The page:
Although it’s a bit esoteric, I figured between the 3rd semester students starting fall rideouts, and some groups finishing up their in-class training, it was worth doing another (and final) article about preceptorship. Having now finished my time on the road, there were a few more things I wanted to add to my original thoughts in Digest #1.
Never stop studying
This sounds daunting, but we memorize by repetition, and it’s incredible how quickly small details get lost if you don’t think about them for a month. Near the end of my time on the road, I would find myself forgetting small (but important) points in protocols we hadn’t run into for a while. The experience was both a bit embarrassing and discouraging as I felt like there was very little excuse for not knowing the basics at this point in the process. That said, it was a good reminder that I had to stay on top of these things and not wait for a call to come in to reinforce them. My advice for those of you starting into this phase of your education is to set aside at least a few hours each week and force yourself to review all of your ALS and important (but obscure BLS) protocols. That way, regardless of what you’re doing call-wise, you’ll keep those important protocol details in your head.
You are not the gum on the bottom of someone’s shoe
Before going out on the road, we got the idea that “students were the absolute bottom of the pile” drilled rather deeply into our heads. Unfortunately the important message of “work hard, be first to offer to help, always try to make the best impression etc.” got mostly imparted on us as “most medics out there will treat you like crap because you’re a student…paramedics eat their young”. Having been on the road, I can tell you that my experience was very different. As a student, you are definitely at the bottom of the pecking order. Sleeping on a couch (when there’s a medic who wants it), watching someone else clean a truck, walking by full garbage cans etc. is a sure-fire way to get a bad reputation for both yourself and your school. That said, every medic I met treated me with respect, and I was never made to do something just because I was the student. I might have just been lucky, but in talking with the rest of my class, it seems their experience was similar. Long story short…expect to be “on” all the time, (you’re trying to make a good impression to your preceptor and the service…in fact, your time on the road is kind of like a painfully long job interview), but don’t worry that every medic is going to behave like the drill sergeant from hell.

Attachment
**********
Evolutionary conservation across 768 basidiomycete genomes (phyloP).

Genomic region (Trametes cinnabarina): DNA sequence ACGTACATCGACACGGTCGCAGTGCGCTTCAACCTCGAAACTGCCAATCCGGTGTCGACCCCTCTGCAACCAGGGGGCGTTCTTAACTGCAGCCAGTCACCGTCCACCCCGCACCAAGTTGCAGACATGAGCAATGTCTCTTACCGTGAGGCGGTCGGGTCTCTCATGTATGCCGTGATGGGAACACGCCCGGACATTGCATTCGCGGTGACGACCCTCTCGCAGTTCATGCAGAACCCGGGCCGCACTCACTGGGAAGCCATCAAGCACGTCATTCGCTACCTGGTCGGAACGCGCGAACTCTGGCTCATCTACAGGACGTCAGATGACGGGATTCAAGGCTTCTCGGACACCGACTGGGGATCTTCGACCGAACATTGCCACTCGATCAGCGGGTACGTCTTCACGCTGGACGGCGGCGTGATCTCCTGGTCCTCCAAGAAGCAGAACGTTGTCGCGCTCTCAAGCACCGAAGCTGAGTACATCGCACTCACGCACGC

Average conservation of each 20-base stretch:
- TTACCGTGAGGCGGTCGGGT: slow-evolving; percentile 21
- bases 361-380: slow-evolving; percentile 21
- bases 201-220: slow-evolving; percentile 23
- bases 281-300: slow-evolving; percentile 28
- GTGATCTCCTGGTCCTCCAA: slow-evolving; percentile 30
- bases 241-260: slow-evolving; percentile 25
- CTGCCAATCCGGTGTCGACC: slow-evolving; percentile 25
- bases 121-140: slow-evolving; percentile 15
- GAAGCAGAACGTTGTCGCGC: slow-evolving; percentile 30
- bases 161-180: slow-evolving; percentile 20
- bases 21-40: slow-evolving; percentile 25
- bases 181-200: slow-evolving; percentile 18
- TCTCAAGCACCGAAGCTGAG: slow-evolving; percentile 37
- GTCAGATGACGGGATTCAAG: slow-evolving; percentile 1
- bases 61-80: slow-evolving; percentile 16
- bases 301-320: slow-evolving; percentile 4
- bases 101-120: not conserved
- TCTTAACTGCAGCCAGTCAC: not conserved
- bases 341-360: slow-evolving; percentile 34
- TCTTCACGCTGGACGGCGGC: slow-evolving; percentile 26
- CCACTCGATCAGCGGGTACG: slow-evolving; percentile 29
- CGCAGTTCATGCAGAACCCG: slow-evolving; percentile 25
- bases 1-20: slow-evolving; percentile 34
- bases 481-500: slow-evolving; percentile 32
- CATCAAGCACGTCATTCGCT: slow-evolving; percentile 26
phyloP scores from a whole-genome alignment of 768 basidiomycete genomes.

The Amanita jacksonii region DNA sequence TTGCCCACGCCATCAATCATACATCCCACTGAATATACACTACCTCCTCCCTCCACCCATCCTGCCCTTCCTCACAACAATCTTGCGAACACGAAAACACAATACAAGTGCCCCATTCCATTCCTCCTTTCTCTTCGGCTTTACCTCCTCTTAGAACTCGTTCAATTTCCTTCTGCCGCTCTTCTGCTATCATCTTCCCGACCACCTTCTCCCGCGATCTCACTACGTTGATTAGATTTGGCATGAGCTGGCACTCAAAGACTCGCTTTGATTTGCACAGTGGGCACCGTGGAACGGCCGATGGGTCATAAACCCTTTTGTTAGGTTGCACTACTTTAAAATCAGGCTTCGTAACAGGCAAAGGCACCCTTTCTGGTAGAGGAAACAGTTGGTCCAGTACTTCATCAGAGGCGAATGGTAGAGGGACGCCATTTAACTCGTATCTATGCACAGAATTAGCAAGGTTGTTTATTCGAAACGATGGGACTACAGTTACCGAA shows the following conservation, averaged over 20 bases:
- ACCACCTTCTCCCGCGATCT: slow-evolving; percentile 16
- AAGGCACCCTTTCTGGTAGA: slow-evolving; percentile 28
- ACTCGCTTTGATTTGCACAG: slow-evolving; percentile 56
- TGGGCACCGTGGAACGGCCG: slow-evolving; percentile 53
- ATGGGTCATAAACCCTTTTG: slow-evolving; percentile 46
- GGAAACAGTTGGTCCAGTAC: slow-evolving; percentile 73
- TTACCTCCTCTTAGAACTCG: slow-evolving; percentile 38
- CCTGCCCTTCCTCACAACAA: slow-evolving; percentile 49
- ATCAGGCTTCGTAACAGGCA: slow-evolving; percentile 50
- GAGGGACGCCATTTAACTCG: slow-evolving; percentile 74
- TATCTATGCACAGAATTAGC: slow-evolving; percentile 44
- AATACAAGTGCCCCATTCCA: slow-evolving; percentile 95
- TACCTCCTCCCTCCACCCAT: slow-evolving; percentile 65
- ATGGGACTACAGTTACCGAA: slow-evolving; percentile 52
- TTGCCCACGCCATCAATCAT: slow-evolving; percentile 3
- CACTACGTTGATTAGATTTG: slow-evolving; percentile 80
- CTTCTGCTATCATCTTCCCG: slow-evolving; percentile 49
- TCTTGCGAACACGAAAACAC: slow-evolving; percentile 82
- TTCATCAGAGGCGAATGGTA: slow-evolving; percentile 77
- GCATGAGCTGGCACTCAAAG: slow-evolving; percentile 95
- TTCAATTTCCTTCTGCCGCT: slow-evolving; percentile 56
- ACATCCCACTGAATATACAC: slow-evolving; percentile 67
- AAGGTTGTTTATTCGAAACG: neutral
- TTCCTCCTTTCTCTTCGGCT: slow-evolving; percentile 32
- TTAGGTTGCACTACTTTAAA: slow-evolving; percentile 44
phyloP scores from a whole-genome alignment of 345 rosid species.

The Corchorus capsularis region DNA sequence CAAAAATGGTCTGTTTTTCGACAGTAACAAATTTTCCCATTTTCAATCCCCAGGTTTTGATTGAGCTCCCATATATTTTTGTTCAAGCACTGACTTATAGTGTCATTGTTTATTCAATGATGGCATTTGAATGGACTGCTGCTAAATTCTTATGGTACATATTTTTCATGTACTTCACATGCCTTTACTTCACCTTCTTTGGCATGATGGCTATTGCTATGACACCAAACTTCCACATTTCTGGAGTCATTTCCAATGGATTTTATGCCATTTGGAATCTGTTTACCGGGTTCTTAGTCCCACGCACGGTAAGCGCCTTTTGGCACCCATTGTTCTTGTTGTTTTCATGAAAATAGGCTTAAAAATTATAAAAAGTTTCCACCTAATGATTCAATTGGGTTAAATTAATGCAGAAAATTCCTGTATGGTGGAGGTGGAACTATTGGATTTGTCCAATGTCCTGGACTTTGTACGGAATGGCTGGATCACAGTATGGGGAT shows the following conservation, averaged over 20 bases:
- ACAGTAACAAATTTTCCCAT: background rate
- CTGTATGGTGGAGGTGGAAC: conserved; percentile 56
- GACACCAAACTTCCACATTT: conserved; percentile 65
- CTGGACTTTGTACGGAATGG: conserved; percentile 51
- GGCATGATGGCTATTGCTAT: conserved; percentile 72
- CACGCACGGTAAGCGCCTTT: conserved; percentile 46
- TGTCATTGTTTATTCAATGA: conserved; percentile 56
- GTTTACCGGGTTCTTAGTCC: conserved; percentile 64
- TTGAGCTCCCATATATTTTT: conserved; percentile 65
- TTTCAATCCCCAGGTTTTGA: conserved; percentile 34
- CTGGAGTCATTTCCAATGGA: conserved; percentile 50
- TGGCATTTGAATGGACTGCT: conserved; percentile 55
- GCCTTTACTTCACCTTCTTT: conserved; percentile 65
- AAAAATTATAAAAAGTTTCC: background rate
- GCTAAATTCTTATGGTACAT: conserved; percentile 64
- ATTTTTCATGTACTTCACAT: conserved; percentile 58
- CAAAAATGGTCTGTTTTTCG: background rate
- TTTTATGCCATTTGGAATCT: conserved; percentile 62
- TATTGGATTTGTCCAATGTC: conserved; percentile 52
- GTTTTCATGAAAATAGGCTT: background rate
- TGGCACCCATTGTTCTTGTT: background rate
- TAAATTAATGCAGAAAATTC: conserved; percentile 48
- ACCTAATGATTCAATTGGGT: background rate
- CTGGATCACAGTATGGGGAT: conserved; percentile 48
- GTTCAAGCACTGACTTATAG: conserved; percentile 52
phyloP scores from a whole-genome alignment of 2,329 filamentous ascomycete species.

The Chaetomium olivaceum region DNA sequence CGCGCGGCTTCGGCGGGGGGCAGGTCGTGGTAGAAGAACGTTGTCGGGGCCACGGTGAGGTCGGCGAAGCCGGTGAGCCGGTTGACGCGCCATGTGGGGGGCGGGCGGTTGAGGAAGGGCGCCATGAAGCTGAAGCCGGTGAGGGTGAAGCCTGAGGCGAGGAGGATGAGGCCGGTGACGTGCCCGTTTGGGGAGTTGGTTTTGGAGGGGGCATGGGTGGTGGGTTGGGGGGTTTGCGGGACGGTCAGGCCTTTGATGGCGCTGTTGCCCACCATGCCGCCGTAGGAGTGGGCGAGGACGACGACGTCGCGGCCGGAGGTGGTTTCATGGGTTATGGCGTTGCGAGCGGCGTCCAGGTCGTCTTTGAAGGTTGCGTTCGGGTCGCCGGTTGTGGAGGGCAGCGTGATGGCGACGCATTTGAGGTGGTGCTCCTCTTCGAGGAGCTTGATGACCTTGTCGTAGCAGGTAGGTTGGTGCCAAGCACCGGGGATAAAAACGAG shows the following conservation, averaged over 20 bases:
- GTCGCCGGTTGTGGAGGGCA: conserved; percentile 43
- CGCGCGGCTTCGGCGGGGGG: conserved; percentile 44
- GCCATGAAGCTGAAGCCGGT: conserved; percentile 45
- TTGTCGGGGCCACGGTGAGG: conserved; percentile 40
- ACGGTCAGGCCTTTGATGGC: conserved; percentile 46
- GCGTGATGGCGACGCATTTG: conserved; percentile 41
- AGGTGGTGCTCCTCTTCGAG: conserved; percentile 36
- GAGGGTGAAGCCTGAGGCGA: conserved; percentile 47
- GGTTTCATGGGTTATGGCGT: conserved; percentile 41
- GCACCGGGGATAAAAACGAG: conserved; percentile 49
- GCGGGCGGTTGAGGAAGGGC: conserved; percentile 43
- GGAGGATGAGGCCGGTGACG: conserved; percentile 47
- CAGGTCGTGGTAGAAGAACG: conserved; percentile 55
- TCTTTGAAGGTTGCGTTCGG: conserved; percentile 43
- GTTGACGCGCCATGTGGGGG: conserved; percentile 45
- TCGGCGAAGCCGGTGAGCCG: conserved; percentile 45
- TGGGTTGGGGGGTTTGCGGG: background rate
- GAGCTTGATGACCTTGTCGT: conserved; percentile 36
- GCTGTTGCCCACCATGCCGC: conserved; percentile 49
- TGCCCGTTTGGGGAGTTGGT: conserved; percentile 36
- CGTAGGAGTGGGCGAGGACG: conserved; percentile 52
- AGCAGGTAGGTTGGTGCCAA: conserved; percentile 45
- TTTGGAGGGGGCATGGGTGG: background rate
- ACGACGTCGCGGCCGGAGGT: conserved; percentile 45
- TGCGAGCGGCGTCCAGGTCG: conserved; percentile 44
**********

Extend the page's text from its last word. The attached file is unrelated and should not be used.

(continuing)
Focus on your preceptorship
A few students have asked me what other stuff I did during my time on the road. Did I do a PALS course, get my ITLS out of the way (probably a good idea), was there lots of extra CME I could do? Everyone’s energy level is different, but my advice would be to just focus on your preceptorship for these next few months. There is MORE than enough to study and learn without adding extra stuff to your plate. I found 12hr shifts difficult to get used to. It got easier, but for the first few weeks, I was literally useless after a busy day. Some of you might have more downtime then others, but between studying on shift, running every call (another joy of being a student) and doing most of the cleaning / organizing in the truck and station…the days are long. One thing I started doing early on was writing notes / reminders after every call (and studying them later). I also wrote down all the medications we came across that I didn’t know, and have been trying to memorize that list as well. Little things like that will help you get more out of your hours on the road, and will keep you busy enough that a PALS course will be the last thing you want to do. Partway through my preceptorship, my preceptor also had me start writing 3 positive and 3 “needs improvement” things for each call, something that might be worth considering for yourself. 90% of the time I wasn’t attending a call (or sleeping), I was reading or writing in my notebook, and I think that made a big difference overall to what I learned and retained over the last 3 months. At the end of the day, you’ll find a rhythm that works for you, I just think there’s enough to do while on the road that most of you won’t need to look outside of your preceptorship for extra work. Focus on the experience and made the most of it that you can, because you’ll never have another opportunity like it again (until you get to your ACP preceptorship…but we’ll write about that in a few years )